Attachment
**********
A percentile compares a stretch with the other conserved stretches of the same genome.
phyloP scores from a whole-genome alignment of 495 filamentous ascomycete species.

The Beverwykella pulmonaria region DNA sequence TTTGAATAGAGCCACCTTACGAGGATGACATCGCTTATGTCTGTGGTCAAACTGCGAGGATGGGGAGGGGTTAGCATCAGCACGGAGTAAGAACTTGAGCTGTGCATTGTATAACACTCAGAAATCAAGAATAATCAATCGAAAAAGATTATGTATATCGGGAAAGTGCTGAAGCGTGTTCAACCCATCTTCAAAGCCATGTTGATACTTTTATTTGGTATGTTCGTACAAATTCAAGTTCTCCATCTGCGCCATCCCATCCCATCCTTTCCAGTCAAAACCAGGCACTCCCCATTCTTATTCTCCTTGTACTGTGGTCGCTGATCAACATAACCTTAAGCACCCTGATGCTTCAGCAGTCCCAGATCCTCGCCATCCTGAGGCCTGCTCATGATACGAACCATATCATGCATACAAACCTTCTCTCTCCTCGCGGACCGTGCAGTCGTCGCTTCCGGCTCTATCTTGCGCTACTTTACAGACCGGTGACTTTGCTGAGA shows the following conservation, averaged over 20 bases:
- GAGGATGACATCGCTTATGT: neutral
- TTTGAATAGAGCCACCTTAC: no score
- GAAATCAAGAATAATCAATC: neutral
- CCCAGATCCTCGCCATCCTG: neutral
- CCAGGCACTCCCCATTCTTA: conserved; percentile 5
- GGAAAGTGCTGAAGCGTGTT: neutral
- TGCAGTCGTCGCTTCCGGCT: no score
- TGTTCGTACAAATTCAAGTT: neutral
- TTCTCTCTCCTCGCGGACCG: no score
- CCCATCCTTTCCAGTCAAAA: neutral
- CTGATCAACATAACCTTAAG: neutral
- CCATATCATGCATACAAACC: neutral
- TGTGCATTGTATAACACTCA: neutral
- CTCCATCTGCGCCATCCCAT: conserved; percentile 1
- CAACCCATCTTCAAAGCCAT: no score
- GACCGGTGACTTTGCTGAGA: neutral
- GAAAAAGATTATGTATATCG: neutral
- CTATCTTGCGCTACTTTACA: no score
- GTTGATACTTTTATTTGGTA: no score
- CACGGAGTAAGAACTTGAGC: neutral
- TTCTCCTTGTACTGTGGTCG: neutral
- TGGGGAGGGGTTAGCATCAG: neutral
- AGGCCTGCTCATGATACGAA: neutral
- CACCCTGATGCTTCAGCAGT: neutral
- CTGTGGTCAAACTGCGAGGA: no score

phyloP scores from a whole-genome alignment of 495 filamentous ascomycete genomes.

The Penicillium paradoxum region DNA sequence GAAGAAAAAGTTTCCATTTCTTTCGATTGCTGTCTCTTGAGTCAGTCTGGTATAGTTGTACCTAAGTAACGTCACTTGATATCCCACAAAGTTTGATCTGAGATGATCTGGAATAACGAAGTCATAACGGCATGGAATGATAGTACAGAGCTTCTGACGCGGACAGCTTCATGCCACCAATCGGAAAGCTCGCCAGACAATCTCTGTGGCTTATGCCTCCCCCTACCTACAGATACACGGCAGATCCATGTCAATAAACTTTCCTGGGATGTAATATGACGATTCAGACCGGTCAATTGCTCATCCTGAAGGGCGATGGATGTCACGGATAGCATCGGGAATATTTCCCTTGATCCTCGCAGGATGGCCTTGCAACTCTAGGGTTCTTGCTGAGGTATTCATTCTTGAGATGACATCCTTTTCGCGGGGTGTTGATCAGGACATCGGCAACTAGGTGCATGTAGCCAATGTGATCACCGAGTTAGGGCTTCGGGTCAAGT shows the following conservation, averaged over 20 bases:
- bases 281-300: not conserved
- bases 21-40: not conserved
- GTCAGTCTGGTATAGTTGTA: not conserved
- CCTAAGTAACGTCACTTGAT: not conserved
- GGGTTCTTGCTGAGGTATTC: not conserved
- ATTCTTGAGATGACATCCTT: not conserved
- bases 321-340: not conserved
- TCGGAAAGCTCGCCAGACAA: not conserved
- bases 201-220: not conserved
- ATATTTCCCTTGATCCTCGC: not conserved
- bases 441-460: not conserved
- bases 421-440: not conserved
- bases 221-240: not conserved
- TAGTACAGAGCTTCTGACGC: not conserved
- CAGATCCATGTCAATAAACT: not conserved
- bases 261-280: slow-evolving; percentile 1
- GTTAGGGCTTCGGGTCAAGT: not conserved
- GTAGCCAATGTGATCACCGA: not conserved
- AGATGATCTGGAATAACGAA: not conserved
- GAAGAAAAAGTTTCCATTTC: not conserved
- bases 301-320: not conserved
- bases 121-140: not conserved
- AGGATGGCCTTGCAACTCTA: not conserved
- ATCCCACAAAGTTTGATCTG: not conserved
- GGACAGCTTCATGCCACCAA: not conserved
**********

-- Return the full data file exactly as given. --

A percentile compares a stretch with the other conserved stretches of the same genome.
phyloP scores from a whole-genome alignment of 495 filamentous ascomycete species.

The Beverwykella pulmonaria region DNA sequence TTTGAATAGAGCCACCTTACGAGGATGACATCGCTTATGTCTGTGGTCAAACTGCGAGGATGGGGAGGGGTTAGCATCAGCACGGAGTAAGAACTTGAGCTGTGCATTGTATAACACTCAGAAATCAAGAATAATCAATCGAAAAAGATTATGTATATCGGGAAAGTGCTGAAGCGTGTTCAACCCATCTTCAAAGCCATGTTGATACTTTTATTTGGTATGTTCGTACAAATTCAAGTTCTCCATCTGCGCCATCCCATCCCATCCTTTCCAGTCAAAACCAGGCACTCCCCATTCTTATTCTCCTTGTACTGTGGTCGCTGATCAACATAACCTTAAGCACCCTGATGCTTCAGCAGTCCCAGATCCTCGCCATCCTGAGGCCTGCTCATGATACGAACCATATCATGCATACAAACCTTCTCTCTCCTCGCGGACCGTGCAGTCGTCGCTTCCGGCTCTATCTTGCGCTACTTTACAGACCGGTGACTTTGCTGAGA shows the following conservation, averaged over 20 bases:
- GAGGATGACATCGCTTATGT: neutral
- TTTGAATAGAGCCACCTTAC: no score
- GAAATCAAGAATAATCAATC: neutral
- CCCAGATCCTCGCCATCCTG: neutral
- CCAGGCACTCCCCATTCTTA: conserved; percentile 5
- GGAAAGTGCTGAAGCGTGTT: neutral
- TGCAGTCGTCGCTTCCGGCT: no score
- TGTTCGTACAAATTCAAGTT: neutral
- TTCTCTCTCCTCGCGGACCG: no score
- CCCATCCTTTCCAGTCAAAA: neutral
- CTGATCAACATAACCTTAAG: neutral
- CCATATCATGCATACAAACC: neutral
- TGTGCATTGTATAACACTCA: neutral
- CTCCATCTGCGCCATCCCAT: conserved; percentile 1
- CAACCCATCTTCAAAGCCAT: no score
- GACCGGTGACTTTGCTGAGA: neutral
- GAAAAAGATTATGTATATCG: neutral
- CTATCTTGCGCTACTTTACA: no score
- GTTGATACTTTTATTTGGTA: no score
- CACGGAGTAAGAACTTGAGC: neutral
- TTCTCCTTGTACTGTGGTCG: neutral
- TGGGGAGGGGTTAGCATCAG: neutral
- AGGCCTGCTCATGATACGAA: neutral
- CACCCTGATGCTTCAGCAGT: neutral
- CTGTGGTCAAACTGCGAGGA: no score

phyloP scores from a whole-genome alignment of 495 filamentous ascomycete genomes.

The Penicillium paradoxum region DNA sequence GAAGAAAAAGTTTCCATTTCTTTCGATTGCTGTCTCTTGAGTCAGTCTGGTATAGTTGTACCTAAGTAACGTCACTTGATATCCCACAAAGTTTGATCTGAGATGATCTGGAATAACGAAGTCATAACGGCATGGAATGATAGTACAGAGCTTCTGACGCGGACAGCTTCATGCCACCAATCGGAAAGCTCGCCAGACAATCTCTGTGGCTTATGCCTCCCCCTACCTACAGATACACGGCAGATCCATGTCAATAAACTTTCCTGGGATGTAATATGACGATTCAGACCGGTCAATTGCTCATCCTGAAGGGCGATGGATGTCACGGATAGCATCGGGAATATTTCCCTTGATCCTCGCAGGATGGCCTTGCAACTCTAGGGTTCTTGCTGAGGTATTCATTCTTGAGATGACATCCTTTTCGCGGGGTGTTGATCAGGACATCGGCAACTAGGTGCATGTAGCCAATGTGATCACCGAGTTAGGGCTTCGGGTCAAGT shows the following conservation, averaged over 20 bases:
- bases 281-300: not conserved
- bases 21-40: not conserved
- GTCAGTCTGGTATAGTTGTA: not conserved
- CCTAAGTAACGTCACTTGAT: not conserved
- GGGTTCTTGCTGAGGTATTC: not conserved
- ATTCTTGAGATGACATCCTT: not conserved
- bases 321-340: not conserved
- TCGGAAAGCTCGCCAGACAA: not conserved
- bases 201-220: not conserved
- ATATTTCCCTTGATCCTCGC: not conserved
- bases 441-460: not conserved
- bases 421-440: not conserved
- bases 221-240: not conserved
- TAGTACAGAGCTTCTGACGC: not conserved
- CAGATCCATGTCAATAAACT: not conserved
- bases 261-280: slow-evolving; percentile 1
- GTTAGGGCTTCGGGTCAAGT: not conserved
- GTAGCCAATGTGATCACCGA: not conserved
- AGATGATCTGGAATAACGAA: not conserved
- GAAGAAAAAGTTTCCATTTC: not conserved
- bases 301-320: not conserved
- bases 121-140: not conserved
- AGGATGGCCTTGCAACTCTA: not conserved
- ATCCCACAAAGTTTGATCTG: not conserved
- GGACAGCTTCATGCCACCAA: not conserved